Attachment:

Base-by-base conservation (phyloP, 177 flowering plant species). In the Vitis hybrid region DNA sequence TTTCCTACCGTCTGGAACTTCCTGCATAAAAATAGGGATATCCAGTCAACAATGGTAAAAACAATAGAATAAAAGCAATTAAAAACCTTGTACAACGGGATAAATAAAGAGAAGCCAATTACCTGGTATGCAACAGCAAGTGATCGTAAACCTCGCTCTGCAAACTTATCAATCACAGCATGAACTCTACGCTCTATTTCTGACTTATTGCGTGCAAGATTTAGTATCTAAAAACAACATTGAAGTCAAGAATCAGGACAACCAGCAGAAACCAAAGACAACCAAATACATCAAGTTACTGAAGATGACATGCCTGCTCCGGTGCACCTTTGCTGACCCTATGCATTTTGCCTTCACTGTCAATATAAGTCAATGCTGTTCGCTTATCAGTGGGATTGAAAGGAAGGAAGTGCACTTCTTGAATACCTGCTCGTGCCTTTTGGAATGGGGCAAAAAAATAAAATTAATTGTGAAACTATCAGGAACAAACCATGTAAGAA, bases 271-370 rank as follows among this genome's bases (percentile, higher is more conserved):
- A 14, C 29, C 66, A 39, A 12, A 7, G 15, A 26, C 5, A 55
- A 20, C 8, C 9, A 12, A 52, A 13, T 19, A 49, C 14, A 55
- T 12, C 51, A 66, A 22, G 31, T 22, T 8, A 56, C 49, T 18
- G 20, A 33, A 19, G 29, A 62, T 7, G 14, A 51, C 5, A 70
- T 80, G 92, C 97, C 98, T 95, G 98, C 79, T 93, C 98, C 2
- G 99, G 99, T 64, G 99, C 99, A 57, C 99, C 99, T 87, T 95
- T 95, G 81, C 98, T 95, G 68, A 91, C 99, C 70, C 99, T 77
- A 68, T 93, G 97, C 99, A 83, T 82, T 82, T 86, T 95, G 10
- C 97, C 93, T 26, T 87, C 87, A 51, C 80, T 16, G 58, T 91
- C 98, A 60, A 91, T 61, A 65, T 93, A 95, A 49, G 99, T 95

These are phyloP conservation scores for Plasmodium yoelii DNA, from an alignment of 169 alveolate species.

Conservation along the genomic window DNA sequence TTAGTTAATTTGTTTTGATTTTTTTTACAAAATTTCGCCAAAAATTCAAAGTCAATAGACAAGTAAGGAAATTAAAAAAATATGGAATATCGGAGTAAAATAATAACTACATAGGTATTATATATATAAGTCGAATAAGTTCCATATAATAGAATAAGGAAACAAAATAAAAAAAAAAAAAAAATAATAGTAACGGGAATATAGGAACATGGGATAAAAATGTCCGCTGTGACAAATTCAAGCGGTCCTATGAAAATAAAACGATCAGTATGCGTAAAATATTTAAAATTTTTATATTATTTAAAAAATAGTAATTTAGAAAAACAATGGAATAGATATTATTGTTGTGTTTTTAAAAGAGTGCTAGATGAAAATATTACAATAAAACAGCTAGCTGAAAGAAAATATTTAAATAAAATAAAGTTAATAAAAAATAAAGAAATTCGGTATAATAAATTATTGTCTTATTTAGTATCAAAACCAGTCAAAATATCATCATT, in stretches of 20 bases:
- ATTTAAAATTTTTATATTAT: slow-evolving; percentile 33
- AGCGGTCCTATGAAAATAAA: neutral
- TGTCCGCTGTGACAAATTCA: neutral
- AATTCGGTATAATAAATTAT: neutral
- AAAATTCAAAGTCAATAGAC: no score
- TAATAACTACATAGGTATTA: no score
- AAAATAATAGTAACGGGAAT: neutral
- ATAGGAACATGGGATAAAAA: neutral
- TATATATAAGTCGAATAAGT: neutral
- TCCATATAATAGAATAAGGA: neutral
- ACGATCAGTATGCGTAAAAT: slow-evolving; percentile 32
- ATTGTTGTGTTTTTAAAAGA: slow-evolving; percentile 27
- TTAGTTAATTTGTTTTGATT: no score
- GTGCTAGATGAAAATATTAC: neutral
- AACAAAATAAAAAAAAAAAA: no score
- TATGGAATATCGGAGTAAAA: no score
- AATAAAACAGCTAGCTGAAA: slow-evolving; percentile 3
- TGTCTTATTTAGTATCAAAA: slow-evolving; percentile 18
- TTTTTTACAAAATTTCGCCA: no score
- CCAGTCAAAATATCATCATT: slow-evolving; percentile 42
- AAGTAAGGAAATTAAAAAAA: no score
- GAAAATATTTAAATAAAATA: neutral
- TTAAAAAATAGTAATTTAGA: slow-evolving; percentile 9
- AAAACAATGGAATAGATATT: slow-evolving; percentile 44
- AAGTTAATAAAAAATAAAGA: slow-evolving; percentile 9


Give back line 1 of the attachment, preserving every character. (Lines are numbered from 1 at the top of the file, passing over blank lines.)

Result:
Base-by-base conservation (phyloP, 177 flowering plant species). In the Vitis hybrid region DNA sequence TTTCCTACCGTCTGGAACTTCCTGCATAAAAATAGGGATATCCAGTCAACAATGGTAAAAACAATAGAATAAAAGCAATTAAAAACCTTGTACAACGGGATAAATAAAGAGAAGCCAATTACCTGGTATGCAACAGCAAGTGATCGTAAACCTCGCTCTGCAAACTTATCAATCACAGCATGAACTCTACGCTCTATTTCTGACTTATTGCGTGCAAGATTTAGTATCTAAAAACAACATTGAAGTCAAGAATCAGGACAACCAGCAGAAACCAAAGACAACCAAATACATCAAGTTACTGAAGATGACATGCCTGCTCCGGTGCACCTTTGCTGACCCTATGCATTTTGCCTTCACTGTCAATATAAGTCAATGCTGTTCGCTTATCAGTGGGATTGAAAGGAAGGAAGTGCACTTCTTGAATACCTGCTCGTGCCTTTTGGAATGGGGCAAAAAAATAAAATTAATTGTGAAACTATCAGGAACAAACCATGTAAGAA, bases 271-370 rank as follows among this genome's bases (percentile, higher is more conserved):